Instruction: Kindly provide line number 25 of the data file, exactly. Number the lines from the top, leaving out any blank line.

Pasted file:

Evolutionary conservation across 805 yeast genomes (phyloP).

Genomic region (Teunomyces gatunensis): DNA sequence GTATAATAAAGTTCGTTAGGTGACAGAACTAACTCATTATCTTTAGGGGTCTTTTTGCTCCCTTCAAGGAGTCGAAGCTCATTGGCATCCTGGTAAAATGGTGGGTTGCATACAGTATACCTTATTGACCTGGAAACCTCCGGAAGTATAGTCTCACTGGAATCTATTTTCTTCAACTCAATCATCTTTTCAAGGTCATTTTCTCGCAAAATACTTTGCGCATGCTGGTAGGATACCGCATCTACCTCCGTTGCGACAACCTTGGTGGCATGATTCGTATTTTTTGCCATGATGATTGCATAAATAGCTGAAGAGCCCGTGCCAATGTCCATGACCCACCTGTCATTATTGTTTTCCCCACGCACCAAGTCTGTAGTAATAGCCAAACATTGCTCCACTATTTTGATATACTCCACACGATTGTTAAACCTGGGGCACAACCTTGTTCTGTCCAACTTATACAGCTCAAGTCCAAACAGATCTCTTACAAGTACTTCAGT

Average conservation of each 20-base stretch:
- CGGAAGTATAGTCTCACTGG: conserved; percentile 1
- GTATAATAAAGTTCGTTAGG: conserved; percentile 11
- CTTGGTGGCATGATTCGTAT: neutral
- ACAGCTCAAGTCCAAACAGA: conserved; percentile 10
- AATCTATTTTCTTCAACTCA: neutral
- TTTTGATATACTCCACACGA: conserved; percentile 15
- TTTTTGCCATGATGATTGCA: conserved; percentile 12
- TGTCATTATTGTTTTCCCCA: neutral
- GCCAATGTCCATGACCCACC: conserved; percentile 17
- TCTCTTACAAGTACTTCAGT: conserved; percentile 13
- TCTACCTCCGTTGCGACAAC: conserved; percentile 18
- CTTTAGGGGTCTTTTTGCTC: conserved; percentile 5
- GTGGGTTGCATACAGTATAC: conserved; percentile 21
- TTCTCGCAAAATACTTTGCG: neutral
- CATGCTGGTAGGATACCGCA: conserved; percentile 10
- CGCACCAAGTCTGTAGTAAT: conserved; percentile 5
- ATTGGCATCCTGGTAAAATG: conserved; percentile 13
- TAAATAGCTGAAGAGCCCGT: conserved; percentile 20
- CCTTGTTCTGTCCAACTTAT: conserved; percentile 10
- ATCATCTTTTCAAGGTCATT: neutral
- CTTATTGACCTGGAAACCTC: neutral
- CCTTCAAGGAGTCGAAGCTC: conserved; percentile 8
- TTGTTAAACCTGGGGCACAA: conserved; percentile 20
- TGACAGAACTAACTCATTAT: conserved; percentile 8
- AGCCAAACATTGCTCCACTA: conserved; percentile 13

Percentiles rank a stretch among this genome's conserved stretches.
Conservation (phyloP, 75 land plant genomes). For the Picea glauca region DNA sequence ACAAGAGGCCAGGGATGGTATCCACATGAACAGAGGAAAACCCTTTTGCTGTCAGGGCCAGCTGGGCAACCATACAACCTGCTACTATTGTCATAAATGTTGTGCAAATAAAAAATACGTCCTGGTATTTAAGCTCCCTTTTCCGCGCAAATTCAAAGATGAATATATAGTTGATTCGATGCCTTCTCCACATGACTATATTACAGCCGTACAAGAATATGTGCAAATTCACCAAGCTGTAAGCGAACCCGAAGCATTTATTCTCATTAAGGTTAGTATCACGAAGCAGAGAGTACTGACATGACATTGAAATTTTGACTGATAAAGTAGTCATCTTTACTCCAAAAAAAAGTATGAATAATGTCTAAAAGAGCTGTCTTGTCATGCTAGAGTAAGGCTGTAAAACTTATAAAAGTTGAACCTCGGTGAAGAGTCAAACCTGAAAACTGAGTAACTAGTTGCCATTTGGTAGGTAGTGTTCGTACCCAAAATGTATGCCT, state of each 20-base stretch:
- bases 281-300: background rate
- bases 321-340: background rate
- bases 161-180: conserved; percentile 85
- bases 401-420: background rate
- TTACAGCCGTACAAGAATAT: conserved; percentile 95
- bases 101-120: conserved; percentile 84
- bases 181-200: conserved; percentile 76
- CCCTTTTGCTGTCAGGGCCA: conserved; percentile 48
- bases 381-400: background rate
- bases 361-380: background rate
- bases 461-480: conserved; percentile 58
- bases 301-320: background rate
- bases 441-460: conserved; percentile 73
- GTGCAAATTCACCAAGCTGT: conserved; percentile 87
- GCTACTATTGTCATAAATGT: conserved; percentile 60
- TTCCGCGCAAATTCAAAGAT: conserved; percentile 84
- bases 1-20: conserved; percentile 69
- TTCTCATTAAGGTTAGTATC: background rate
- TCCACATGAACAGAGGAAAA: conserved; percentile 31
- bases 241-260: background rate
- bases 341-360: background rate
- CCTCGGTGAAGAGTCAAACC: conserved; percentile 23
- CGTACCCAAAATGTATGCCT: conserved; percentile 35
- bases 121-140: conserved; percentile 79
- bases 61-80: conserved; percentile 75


- CCTTCAAGGAGTCGAAGCTC: conserved; percentile 8